Mobile devices are everywhere, and it seems every other day there’s a new killer app that provides a whole bunch of awesome functionality we don’t need. Business are peeking over the fence, seeing their neighbours with a shiny new app and wondering if its something they should have.
One of the most common things I hear from clients is “we need to get an app developed”.
Like leveraged buyouts and ponytails in the 1980s, it seemed like a great idea at the time – but in hindsight LBO’s and ponytails were hideous. It’s really important to think about why an app needs to be designed and what the business case is for development. Below are a few key things to think about to help guide this.
What am I trying to give to my customers, staff, end users etc?
Is an app the best way to deliver whatever you need delivered to the users? End users won’t download an app to look at a catalogue when a mobile site will do just fine. Maybe another platform already exists that does the job – licensing this would save both time and money.
Will this save them time, money or deliver value?
Don’t make an app for the sake of making an app. Just because your friend had one built for his businesses doesn’t mean it will add any value to yours. End users won’t use it and it will be a total waste of time and money. No one is going to download a special app that’s a loan calculator if they can just jump on Google and look it up.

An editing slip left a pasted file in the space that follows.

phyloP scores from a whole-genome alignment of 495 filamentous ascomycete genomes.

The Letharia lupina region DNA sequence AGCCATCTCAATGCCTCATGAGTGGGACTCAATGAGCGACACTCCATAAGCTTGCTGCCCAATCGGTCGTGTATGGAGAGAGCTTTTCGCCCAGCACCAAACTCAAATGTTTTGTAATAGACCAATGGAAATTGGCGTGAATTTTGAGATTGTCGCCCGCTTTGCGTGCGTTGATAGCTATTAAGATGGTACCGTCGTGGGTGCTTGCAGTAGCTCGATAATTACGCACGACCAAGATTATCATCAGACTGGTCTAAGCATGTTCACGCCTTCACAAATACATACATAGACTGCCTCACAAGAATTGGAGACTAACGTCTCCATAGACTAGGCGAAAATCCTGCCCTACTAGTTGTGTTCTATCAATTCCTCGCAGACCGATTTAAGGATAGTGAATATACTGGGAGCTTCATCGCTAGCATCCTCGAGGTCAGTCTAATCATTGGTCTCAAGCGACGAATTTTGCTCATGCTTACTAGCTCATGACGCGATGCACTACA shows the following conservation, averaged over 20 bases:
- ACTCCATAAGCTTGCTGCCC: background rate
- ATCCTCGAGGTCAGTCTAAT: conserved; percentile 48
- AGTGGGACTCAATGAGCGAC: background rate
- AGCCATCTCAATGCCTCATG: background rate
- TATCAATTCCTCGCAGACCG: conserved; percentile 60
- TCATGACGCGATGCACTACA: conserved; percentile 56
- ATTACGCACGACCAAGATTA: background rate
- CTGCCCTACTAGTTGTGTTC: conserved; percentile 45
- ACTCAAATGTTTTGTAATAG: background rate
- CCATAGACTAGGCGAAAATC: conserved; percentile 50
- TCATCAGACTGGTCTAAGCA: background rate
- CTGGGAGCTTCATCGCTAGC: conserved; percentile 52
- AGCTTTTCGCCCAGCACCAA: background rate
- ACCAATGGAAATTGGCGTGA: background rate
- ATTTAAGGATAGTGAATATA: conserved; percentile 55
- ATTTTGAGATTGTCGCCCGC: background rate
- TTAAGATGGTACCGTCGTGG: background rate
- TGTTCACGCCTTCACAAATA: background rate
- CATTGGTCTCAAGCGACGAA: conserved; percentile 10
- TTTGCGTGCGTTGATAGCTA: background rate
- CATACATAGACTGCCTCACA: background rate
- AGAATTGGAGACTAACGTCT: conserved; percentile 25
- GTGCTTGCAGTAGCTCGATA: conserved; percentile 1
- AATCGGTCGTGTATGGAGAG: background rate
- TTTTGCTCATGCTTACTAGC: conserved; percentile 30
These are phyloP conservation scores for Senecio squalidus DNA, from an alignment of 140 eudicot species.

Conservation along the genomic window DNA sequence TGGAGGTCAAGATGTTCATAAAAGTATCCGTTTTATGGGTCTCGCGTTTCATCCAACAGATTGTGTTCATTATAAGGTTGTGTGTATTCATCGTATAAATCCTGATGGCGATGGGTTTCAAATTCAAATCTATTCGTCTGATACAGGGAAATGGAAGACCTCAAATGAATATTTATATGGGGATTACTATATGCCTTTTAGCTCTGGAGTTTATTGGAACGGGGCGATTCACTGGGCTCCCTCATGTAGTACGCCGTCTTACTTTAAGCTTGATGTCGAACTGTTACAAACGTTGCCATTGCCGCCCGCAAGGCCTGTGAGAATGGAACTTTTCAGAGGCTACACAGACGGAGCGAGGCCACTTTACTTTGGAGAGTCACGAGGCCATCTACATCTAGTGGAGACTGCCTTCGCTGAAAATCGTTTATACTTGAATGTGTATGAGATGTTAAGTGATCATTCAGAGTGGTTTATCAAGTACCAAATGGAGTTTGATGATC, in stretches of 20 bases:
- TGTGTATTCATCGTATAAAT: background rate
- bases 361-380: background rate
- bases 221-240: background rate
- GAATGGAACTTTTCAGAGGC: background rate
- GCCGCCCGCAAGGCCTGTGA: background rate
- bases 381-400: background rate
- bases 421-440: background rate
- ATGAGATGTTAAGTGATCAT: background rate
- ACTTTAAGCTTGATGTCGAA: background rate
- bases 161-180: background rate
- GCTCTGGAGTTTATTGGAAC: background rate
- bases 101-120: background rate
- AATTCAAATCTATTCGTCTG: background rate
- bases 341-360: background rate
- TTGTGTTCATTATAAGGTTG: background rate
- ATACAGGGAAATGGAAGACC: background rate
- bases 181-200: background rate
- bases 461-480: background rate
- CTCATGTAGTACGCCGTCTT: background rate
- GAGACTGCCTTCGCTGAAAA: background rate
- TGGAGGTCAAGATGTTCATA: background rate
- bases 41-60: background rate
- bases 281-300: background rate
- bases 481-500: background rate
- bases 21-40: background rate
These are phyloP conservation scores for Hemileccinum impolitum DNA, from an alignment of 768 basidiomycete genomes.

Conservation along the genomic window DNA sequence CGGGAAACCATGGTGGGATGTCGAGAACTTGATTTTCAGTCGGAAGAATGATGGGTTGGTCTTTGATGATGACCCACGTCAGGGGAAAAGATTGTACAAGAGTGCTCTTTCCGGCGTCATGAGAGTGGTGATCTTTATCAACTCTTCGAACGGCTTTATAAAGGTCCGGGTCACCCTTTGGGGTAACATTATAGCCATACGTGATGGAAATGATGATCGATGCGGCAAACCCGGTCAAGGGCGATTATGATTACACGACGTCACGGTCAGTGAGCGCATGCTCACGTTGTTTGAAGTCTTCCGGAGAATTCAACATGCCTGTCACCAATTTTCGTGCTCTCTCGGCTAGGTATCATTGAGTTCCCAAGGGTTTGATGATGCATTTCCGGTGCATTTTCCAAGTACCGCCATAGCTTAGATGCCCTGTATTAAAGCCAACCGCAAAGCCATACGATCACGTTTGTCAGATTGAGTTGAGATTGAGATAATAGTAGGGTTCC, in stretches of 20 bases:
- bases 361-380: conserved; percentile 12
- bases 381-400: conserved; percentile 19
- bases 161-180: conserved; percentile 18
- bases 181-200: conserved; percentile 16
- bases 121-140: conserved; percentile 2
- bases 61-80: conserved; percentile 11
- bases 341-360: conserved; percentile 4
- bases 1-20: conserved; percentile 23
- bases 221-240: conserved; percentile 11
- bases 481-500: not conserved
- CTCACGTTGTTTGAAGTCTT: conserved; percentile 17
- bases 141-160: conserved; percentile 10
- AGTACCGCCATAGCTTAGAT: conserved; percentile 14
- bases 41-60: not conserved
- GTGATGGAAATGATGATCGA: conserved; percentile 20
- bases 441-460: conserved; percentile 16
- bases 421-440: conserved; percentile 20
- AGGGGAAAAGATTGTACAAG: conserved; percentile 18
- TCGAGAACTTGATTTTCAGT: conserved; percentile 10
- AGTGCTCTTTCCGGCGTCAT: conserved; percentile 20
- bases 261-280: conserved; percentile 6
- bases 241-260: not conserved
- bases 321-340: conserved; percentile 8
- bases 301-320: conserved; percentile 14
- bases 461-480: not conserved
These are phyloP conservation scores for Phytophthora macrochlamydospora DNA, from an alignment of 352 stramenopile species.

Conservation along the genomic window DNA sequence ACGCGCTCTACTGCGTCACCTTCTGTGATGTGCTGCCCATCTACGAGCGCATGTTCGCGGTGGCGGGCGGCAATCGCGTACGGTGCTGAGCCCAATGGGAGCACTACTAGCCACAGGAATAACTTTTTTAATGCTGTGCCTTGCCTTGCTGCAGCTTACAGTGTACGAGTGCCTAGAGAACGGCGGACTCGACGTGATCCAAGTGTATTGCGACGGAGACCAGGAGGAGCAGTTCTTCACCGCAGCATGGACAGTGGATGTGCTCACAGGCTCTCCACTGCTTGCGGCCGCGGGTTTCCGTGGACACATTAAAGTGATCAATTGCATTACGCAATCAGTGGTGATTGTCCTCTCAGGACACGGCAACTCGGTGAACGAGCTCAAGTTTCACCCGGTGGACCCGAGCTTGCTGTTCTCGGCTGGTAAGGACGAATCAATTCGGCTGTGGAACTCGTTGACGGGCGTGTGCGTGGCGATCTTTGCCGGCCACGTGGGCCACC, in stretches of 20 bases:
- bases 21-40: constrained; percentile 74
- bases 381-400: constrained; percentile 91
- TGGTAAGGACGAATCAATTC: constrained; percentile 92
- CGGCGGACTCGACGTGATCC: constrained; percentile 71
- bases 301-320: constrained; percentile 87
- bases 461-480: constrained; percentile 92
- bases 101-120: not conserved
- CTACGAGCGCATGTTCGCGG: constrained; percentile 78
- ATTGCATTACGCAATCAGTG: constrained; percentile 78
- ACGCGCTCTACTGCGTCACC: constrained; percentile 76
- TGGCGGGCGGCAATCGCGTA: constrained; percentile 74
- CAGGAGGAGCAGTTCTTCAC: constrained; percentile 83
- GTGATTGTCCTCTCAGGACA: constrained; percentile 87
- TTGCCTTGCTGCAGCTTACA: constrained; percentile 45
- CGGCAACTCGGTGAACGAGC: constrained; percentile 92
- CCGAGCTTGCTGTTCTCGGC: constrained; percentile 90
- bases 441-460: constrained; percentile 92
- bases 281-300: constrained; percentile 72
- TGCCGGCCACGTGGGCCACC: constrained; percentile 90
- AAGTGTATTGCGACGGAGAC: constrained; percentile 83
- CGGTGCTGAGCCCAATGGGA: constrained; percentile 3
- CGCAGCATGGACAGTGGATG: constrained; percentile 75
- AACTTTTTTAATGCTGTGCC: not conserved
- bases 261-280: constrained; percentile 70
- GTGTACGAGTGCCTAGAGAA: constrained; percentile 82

Is this a viable project with viable timeframes?
Software development is like building a structure. Different things have different times and costs. If you want something to market fast, then version one may have to be feature-reduced, but with a roadmap for more functionality. If a project is going to take 12 months to develop then clearly it has to have the scope changed. It’s better to have something with four key features being used than something with 14 features being built for years.
Is this anything to do with my core business?
This is one of the biggest points to think about. If you’re an accounting firm, why would you want to develop the next Angry Birds? It’s out of your core business and area of expertise and it’s going to distract you from what you do best. Rovio Mobile isn’t taking up auditing – don’t become a game-developing house.
All of this being said, if there is a need for end users to be able to access a core part of your business which could save them time and money, then an app is a great way to stay connected and boost your digital profile. Otherwise, do you really need it?